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Mental Illness Is Killing Porn Stars and the Industry Is Taking Action

After five deaths in three months, adult performers are creating their own support networks.

by Kaitlyn Severin
May 25 2018, 4:23pm

Porn performers Shyla Stylez, 35, and August Ames, 23, died in winter 2017. Photos via Wikimedia Commons

This article originally appeared on VICE Canada.

Between November 2017 and January 2018, at least five adult performers died due to alleged drug overdoses or by suicide—a pattern which many in the industry say they’ve never witnessed before. Now, female performers are calling out for more mental health resources within the adult entertainment industry, while creating their own support groups for sex workers.

Award-winning adult star Shyla Stylez, 35, was found unresponsive in her mother’s house on November 9. Yuri Luv, 31, died in her sleep in early December due to an accidental overdose of the prescription opioid hydrocodone, as reported by the Los Angeles County Coroner. August Ames, 23, was reportedly found asphyxiated from hanging in a park near her home in California on December 5, just days after she was harassed on social media.

In January, 20-year-old Olivia Nova was found dead in a private property in Las Vegas. She died of complications from alcohol abuse, as revealed through an autopsy report carried by the Clark County Coroner’s Office in Las Vegas. On January 7, 23-year-old Olivia Lua, known as Olivia Voltaire, also passed away after she overdosed on a combination of drugs and alcohol at a California rehab facility.

In the immediate aftermath, industry advocates released a statement calling for performers to seek professional counselling if they need it, and to be aware of online sexual violence and harassment. “We ask that our community practice compassion, sympathy, and empathy with one another because there is so much outside of our industry working against us,” reads the Adult Performer Advocacy Committee (APAC) statement.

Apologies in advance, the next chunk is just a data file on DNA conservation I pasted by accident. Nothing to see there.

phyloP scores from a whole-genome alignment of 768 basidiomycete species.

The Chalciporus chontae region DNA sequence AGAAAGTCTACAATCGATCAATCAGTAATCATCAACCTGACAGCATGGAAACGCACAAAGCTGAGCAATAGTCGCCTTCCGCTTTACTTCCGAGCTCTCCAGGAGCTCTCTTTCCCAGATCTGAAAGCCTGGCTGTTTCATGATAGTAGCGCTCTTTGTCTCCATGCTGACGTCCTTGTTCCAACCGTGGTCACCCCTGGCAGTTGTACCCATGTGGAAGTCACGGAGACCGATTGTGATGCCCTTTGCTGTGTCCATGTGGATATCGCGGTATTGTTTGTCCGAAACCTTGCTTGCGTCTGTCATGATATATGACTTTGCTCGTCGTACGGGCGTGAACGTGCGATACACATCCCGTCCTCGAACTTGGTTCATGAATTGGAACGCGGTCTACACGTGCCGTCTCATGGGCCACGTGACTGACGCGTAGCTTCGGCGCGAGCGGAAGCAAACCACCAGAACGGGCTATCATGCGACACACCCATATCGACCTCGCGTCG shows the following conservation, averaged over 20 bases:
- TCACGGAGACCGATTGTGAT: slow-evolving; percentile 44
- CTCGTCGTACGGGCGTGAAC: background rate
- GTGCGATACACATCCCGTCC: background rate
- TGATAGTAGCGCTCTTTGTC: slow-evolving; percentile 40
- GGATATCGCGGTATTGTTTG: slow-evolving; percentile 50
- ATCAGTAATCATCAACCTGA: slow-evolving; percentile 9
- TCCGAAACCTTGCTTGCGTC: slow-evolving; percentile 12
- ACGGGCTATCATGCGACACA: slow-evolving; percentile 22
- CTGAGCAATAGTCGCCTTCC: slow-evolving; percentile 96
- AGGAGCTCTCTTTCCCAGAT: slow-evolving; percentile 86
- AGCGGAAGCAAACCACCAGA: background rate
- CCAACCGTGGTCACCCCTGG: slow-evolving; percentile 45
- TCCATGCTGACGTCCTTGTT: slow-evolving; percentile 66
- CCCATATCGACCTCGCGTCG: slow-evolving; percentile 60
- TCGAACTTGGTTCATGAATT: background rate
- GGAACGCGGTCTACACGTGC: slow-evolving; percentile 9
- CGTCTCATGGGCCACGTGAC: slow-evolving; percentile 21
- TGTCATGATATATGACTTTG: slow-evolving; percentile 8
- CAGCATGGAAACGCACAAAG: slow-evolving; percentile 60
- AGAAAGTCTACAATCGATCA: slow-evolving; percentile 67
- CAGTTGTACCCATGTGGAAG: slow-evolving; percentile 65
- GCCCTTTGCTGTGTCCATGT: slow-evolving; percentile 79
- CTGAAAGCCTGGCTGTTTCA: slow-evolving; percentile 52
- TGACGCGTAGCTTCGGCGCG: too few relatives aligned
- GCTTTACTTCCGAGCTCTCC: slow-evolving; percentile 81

Months after the string of deaths, performers and activists say the long-term fight for sex-friendly mental health support is far from over, as stigma continues to stand in the way.

Los Angeles-based psychotherapist Kate Loree specializes in alternative sexuality issues. Loree has worked with adult industry performers who say they often receive death threats online, and some are mistreated when family or friends find out about their work. While it may be easier for performers who have been harassed on social media to delete their accounts, for most, their profiles are a valuable asset to their business and the reason for landing a new gig.

“I think in our culture we don’t want to blame ourselves; we want to think that it’s the porn industry that does this to these girls. We don’t want to look at ourselves, we don’t want to think we are killing these girls,” said Loree.

Loree says agencies and production companies should provide online resources for beginners to assist their performers with mental health. “The porn performers I talk to—a lot of them get rape threats and death threats daily, and so part of the orientation would be teaching them to manage their boundaries on social media and with our culture.”

Vixen models wearing commemorative August Ames T-shirts. Image via Instagram

Many resources do offer mentorship programs and mental health support groups intended for adult performers, such as APAC. However, Kelly Pierce, adult performer and board member of the Adult Performer Actors Guild (APAG), told Rolling Stone that while the guild offers outreach to members, the multi-billion dollar industry needs a mental health support system.

Ela Darling, performer and co-founder of VrTube.xx, believes the issue stems from the stigmatization that adult actors are “dirty” and “unhealthy” because of how they appear on film. Darling told VICE that performers may face discrimination if they decide to leave porn in pursuit of another career. In November 2016, 38-year-old teacher Resa Woodward was forced out of her classroom by district officials in Texas after they received an anonymous tip that she worked as an adult film performer over 20 years ago.

“People will watch our porn all day long and actually shame and stigmatize us. Dating is really hard—there are plenty of people who are happy to fuck you, but they don’t want to meet you,” said Darling.